Like you, I receive many mail offers that just don’t grab my attention. If it looks like a “mass mailing,” I don’t perceive it to be relevant. In this age of variable printing and personalization, there’s really no excuse not to be testing various personalized offers. One such proven offer is the private customer sale.
This involves digging into your customer file to find what products your customers have bought in the recent past, or what products they’re likely to buy based on past buying behavior. With this information, you’re able to send a personally addressed mail piece (letter, postcard, catalog, etc.) offering
I must admit I’ve frequently scrutinized those Lands’ End “ghettos” in Sears stores ever since Sears acquired the pride of Dodgeville, Wis., five and a half years ago. For a few years, Sears tried to sprinkle Lands’ End products amidst its mostly forgettable array of private label and largely undesirable polyester clothing. But I’m happy to report Sears is getting closer to getting the Lands’ End integration thing right. And when I received a 12-page mini-booklet — not quite a catalog, per se — I was truly blown away. The 63⁄4-inch x 51⁄8 inch outer cover wraps around eight 63⁄4 inch x 4 3⁄4
One thing you can do to generate additional revenue between now and the end of the year is to make use of a postcard. We talked previously in this series about using postcards before and after a catalog drop to enhance your catalog’s offerings and increase revenue. We also talked about finding room in your mail schedule to drop an additional catalog.
Now, here’s another way to use a postcard.
Instead of an extra catalog, do a postcard mailing to select groups of customers. Determine what part of your customers and/or prospects would respond to a postcard. Consider mailing to older customers who
Much has been said and written about the stunning postage increase that took effect earlier this year. With new rates running upwards of 40 percent-plus greater than the previous ones for some Standard mail (catalog) categories, this may be the toughest challenge I’ve seen this industry encounter in all my years covering the business. Fortunately for all of us, we have sharp minds like our lead columnist Stephen R. Lett and his vice president at Lett Direct, Sandy Wolstencroft. Steve and Sandy took it upon themselves to break down virtually all the ways you can implement change in your catalog mailing strategy to
As catalogers, you know the importance of search engine marketing for your Web sites and ultimately on your revenue. But technological advances and users’ preferences can make a difference in search engine results, page algorithms and spiders, as well as search engine optimization and overall SEM strategies. Manoj Jasra, director of technology at Enquiro Search Solutions, a search engine marketing firm in Kelowna, British Columbia, Canada, recently shared his thoughts on SEM changes in a blog entry. He warns marketers of some key factors to watch for: *Growth of personalized search. Because this is becoming more prominent, Web site operators have to work hard on Web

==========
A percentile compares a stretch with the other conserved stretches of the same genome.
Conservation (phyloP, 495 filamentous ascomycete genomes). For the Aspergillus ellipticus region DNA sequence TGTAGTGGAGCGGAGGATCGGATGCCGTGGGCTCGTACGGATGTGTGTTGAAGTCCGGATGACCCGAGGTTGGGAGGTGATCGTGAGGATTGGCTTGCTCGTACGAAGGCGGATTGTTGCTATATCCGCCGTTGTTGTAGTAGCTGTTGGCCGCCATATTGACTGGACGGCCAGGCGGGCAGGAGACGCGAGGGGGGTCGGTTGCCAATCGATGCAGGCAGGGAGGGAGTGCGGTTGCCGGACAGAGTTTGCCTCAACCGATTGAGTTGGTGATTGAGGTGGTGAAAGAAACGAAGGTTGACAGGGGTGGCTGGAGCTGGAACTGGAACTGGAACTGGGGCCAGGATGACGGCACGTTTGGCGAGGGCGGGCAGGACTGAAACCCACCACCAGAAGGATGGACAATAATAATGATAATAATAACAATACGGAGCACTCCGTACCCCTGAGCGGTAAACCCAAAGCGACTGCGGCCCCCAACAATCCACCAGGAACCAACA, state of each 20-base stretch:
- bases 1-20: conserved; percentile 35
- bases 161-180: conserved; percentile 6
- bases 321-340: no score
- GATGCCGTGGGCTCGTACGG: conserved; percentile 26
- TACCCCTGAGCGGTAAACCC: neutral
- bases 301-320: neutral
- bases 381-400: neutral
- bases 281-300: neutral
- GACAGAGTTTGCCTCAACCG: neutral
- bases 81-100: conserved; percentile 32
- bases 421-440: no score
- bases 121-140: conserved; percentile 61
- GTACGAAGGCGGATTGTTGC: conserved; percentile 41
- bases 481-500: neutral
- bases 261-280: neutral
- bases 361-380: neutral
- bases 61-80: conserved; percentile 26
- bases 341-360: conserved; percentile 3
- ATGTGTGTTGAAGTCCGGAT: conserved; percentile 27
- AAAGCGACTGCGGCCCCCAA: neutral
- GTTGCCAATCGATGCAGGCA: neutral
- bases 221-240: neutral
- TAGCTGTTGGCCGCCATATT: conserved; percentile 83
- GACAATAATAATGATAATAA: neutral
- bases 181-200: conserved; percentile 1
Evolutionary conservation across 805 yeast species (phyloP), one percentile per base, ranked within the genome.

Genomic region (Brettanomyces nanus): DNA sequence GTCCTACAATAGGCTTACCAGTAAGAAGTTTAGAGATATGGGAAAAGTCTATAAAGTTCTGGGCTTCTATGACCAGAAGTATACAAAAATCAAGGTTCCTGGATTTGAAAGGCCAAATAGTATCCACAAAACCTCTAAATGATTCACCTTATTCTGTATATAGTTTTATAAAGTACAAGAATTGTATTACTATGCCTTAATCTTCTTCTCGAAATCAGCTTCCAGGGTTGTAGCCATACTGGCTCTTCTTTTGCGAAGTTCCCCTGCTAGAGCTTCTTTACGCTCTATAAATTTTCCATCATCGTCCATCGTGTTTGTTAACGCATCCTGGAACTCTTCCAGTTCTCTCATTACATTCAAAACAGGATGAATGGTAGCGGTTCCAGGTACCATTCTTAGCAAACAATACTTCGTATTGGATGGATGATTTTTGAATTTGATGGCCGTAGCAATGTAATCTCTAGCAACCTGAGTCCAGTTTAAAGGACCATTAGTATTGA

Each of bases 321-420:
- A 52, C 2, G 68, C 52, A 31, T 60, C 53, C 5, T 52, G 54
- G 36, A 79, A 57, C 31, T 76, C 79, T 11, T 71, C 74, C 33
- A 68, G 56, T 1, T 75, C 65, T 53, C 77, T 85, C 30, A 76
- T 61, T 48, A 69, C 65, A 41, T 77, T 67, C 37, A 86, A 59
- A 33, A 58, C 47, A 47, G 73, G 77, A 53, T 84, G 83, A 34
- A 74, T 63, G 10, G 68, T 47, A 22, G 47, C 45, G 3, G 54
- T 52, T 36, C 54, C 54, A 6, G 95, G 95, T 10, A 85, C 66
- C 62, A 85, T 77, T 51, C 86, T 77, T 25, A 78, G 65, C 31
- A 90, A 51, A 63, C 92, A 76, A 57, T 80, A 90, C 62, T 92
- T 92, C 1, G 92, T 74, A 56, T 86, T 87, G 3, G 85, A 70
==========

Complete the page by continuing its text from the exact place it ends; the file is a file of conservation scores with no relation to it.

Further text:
* This article is very image-heavy. For optimized Web viewing and readability, the images do not appear here. To see the print version, plus images, click on “Refine Your Multichannel Message” PDF under Related Content in the upper-right corner of this page. You must have Adobe Reader 6.0 or above to view this document. As the online channel has settled into the mainstream in recent years, multichannel integration has become more crucial for catalogers. Still, there are plenty of marketers out there who neglect, or simply fail, to maintain one voice and a cohesive visual treatment across the three key channels: catalog, Web
Like other insert media programs, such as package stuffers and blow-ins, miniature catalogs have been around a long time. But in recent times, their popularity among catalogers appears to be on the rise. Catalogers as diverse in nature as nursing mother products marketer Motherwear International and B-to-B uniforms mailer UniFirst Corp. have been successful marketing through mini-format catalogs. What’s more, multi-title apparel and food cataloger Crosstown Traders plans to test its first miniature later this year. Defined primarily as having no more than 24 pages at various dimensions, miniatures can be a more efficient way to get your product offerings in front of
Direct mail spending rose 7.5 percent to $60.6 billion in 2006, according to an estimate in a recent whitepaper released by marketing consultancy Winterberry Group. This follows 7.4 percent growth from 2004 to 2005. Winterberry Group further estimates that total direct mail spending will reach $73.6 billion by 2009, reflecting a compound annual growth rate of 6.8 percent per year between 2005 and 2009. Overall catalog spending for the same period is expected to be slightly lower, at 5.7 percent. In addition to these stats, Winterberry Group identifies several trends it anticipates over the next 12 months: * Complex, high-volume multichannel campaigns will
Consider it a postal and legislative version of “Do you believe in miracles?” Late on the night of Dec. 8 and into the early morning of Dec. 9, the House and then the Senate passed a sweeping postal reform bill that will bring forth significant change in the way that postal rates are set. President Bush is expected to sign the bill into law sometime this week. The bill’s passage culminates 11 years of prior failures to get a postal reform bill through both chambers of Congress. Soon after the Senate passed the bill, H.R. 6407, the Direct Marketing Association Senior Vice President of Government Affairs